During experiments rats were kept in quiet environments, individually caged away from other rats (Flinders University) or individually caged in the presence of other rats (Indiana University and Monash University), with minimal human intrusions. Standard food and water were available ad libitum, except for one experiment (see below) in which rats had access to water but not to food. Ambient temperature was maintained at a constant 24 hour daily level, with variation between 18 and 30°C on different days.
In the first series of experiments (lights on 0700h, lights off 1900h, daily ambient temperature constant over 24 hours) BAT temperature was measured with a telemetric probe (TA-F40 W/TP, DataSciences International (DSI) Transoma Medical, St. Paul, MN). The tip of the temperature probe was positioned between and just ventral to interscapular BAT, near Sulzer’s vein. The transmitter body of the telemetry probe was placed in the peritoneal cavity or subcutaneously. The telemetered temperature signal was detected with a PhysioTel Receiver (RLA1020, DSI) and converted to an analog voltage signal with a frequency-voltage converter (#273-0016, DSI). The converted signals were digitized (1 Hz) with an analog/digital converter (MacLab/8s, ADInstruments, Bella Vista, NSW, Australia) and recorded with Chart (ADInstruments) data capturing software. Body temperature was measured (1 sample per min) via a SubCue temperature probe (SubCue Dataloggers, Calgary, AB, Canada) positioned in the peritoneal cavity. Insulated wires from the two-pin connector on the SubCue probe were connected to a head socket (see below), so that the probe could be reset after downloading the data in each experiment, without removal from the rat. In these rats tail artery blood flow was also measured by a Doppler ultrasonic probe (Iowa Doppler Products, Iowa City, USA) chronically implanted around the base of the tail artery, with wires from the probe passing subcutaneously to the head piece, and with signal analysis (40 Hz sampling rate) as previously described (Garcia et al., 2001; Rusyniak et al., 2008).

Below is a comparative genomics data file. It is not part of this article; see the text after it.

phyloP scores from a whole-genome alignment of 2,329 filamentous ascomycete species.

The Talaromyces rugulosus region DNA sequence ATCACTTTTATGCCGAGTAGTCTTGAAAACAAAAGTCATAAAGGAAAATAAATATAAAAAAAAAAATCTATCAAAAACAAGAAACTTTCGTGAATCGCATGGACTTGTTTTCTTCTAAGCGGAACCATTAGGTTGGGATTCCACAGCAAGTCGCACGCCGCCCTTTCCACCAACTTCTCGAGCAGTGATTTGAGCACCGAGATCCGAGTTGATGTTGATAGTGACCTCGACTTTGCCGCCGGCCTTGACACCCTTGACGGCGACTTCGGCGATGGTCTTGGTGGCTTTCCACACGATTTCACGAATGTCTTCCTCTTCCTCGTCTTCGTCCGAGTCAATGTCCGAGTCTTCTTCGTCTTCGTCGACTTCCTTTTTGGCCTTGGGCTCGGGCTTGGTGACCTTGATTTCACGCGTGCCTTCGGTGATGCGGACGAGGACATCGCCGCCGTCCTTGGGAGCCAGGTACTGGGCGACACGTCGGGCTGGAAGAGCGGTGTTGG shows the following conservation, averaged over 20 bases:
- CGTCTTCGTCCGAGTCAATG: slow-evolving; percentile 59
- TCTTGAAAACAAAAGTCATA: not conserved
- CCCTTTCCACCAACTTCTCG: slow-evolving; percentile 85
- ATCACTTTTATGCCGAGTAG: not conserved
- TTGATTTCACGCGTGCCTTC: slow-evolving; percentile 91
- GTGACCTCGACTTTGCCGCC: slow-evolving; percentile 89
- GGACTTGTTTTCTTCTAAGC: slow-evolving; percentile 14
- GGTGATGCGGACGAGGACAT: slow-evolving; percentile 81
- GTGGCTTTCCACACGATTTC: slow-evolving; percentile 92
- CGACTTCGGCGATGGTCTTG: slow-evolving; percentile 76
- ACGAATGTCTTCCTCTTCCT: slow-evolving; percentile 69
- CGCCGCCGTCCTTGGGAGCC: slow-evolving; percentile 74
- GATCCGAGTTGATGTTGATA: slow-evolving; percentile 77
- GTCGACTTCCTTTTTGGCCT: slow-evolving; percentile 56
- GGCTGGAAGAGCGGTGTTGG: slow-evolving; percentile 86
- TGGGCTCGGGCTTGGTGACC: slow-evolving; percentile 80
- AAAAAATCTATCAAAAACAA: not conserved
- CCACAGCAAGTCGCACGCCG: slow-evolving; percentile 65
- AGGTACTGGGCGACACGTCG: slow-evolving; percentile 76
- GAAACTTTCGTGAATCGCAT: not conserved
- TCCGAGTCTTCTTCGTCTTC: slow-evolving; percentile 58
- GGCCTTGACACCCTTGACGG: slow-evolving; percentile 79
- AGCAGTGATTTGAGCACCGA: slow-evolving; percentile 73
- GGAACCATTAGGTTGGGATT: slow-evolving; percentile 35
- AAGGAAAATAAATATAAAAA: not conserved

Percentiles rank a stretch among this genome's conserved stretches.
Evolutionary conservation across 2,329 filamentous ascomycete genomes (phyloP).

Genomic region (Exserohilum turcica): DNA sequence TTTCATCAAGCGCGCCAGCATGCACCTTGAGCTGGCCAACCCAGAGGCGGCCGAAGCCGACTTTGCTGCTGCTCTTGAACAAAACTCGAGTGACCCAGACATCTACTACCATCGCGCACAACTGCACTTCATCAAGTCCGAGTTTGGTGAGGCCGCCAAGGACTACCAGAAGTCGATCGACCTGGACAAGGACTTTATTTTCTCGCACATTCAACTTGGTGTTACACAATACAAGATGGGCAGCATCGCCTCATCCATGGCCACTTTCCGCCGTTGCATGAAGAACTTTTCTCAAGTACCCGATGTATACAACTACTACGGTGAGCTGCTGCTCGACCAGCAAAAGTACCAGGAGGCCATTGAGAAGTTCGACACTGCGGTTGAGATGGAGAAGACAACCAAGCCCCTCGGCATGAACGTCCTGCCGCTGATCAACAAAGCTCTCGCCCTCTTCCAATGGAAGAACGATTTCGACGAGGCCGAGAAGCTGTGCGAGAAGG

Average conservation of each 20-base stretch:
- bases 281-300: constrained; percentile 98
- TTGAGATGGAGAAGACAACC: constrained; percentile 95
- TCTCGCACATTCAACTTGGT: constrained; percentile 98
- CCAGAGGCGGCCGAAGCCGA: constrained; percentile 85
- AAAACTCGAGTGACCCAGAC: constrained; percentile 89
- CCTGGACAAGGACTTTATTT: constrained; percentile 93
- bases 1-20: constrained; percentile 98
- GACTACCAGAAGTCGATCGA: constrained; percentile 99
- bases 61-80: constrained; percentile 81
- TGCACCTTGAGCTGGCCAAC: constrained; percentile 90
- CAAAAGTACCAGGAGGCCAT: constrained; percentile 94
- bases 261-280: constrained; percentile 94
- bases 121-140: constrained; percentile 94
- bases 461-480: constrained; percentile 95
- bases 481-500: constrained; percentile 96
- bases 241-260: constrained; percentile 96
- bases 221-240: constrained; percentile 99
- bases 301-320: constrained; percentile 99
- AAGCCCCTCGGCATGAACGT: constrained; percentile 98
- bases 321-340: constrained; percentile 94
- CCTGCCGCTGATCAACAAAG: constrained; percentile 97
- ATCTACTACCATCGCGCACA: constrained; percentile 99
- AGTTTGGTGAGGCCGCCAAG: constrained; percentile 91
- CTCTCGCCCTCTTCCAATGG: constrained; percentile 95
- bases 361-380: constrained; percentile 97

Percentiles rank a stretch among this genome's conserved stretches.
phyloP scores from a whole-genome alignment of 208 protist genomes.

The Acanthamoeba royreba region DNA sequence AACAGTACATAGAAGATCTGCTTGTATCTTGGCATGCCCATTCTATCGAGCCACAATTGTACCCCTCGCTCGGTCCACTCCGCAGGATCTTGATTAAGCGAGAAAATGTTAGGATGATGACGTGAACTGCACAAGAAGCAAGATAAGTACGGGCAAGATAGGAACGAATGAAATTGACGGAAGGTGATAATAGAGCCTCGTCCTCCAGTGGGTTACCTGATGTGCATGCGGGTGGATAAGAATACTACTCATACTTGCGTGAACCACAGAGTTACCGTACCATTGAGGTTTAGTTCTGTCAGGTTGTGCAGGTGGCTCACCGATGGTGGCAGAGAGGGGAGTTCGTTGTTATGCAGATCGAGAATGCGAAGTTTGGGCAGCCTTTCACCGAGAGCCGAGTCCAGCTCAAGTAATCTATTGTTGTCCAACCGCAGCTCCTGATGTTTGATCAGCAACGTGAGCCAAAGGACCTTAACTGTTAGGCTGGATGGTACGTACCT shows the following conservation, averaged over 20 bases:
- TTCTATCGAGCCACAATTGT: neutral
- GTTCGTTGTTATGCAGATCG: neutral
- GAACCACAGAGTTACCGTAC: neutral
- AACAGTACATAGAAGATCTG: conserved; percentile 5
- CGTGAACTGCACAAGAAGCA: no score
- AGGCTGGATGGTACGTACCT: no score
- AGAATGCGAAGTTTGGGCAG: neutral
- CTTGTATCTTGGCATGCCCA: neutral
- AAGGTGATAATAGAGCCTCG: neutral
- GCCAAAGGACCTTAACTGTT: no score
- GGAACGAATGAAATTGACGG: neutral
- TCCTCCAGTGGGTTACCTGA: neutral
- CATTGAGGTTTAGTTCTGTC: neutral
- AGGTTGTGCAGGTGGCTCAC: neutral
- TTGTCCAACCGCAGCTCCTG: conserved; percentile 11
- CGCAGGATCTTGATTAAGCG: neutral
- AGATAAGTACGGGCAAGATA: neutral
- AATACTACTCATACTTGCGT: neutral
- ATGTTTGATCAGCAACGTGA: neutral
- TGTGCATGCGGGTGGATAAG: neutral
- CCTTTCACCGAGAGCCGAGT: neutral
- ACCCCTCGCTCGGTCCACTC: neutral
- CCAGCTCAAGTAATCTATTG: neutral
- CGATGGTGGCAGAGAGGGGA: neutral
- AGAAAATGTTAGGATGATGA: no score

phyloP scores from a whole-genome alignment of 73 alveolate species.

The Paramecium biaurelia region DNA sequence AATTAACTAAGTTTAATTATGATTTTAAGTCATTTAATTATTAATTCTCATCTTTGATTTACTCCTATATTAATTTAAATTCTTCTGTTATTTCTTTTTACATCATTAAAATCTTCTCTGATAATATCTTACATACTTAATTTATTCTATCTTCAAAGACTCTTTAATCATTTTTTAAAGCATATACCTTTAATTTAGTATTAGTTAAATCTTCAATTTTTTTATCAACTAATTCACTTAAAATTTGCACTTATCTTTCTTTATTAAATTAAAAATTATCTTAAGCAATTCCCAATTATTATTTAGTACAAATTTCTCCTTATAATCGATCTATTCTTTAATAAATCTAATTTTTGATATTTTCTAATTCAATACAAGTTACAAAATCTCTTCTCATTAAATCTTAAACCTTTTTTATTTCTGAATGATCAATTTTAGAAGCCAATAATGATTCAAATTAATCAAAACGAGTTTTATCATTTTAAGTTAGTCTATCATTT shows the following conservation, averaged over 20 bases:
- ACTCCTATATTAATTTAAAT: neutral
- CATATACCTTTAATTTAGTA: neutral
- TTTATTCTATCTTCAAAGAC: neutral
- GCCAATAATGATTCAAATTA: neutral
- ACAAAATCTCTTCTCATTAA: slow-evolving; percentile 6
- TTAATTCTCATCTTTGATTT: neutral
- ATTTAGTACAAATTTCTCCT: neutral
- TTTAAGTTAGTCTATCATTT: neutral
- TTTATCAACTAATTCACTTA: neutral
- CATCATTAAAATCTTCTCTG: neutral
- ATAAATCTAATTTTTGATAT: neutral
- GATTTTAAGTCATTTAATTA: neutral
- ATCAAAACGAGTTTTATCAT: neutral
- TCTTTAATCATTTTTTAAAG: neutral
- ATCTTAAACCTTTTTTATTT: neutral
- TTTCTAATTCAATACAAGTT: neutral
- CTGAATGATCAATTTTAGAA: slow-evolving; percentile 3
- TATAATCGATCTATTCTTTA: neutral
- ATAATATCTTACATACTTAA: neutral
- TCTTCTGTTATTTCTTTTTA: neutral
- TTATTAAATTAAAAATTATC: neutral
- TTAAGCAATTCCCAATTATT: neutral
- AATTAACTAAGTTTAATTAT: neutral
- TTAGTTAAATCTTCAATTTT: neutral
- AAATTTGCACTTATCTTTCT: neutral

In a second series of rats studied at Flinders University (lights on 1900, lights off 0700, daily ambient temperature constant over 24 hours), BAT, body and brain temperatures were simultaneously measured with thermistor probes and recorded with MacLab/8s (1 Hz sampling rate). In 4 of these rats we also recorded the electrocardiograph (ECG) via chronically implanted sternal electrodes (TA11 CTA-F40, DSI). Temperature probes were made from thermistors (10KΩ, beta=3380 at 25°C, NTH5G10P, muRata, Kyoto, Japan, size 2×1×1 mm after silicone cover) and with an integrated-thermo sensor (LM35, National Semiconductor, Santa Clara, CA, USA, 6×6×4 mm). Probes were sealed with silicone (RTV 3–1744, Dow Corning, Midland, MI, USA), and calibrated with a linear thermometer at multi-points (every 2°C from 31 to 41°C) beforehand. In each rat the temperature probes were positioned in BAT (see above), intracranially, via craniotomy, in a dorsal extradural position near the confluence of the sagittal and transverse sinuses, and in the peritoneal cavity. Wires from the temperature probes (and ECG electrodes) were attached to the head socket and the signals were collected with a bridge amplifier (Biomedical Engineering, Flinders University). In 5 rats from this second series we removed food from the cage for the 12 hour lights on period and for the next 12 hour lights off period. These rats had continuous access to water.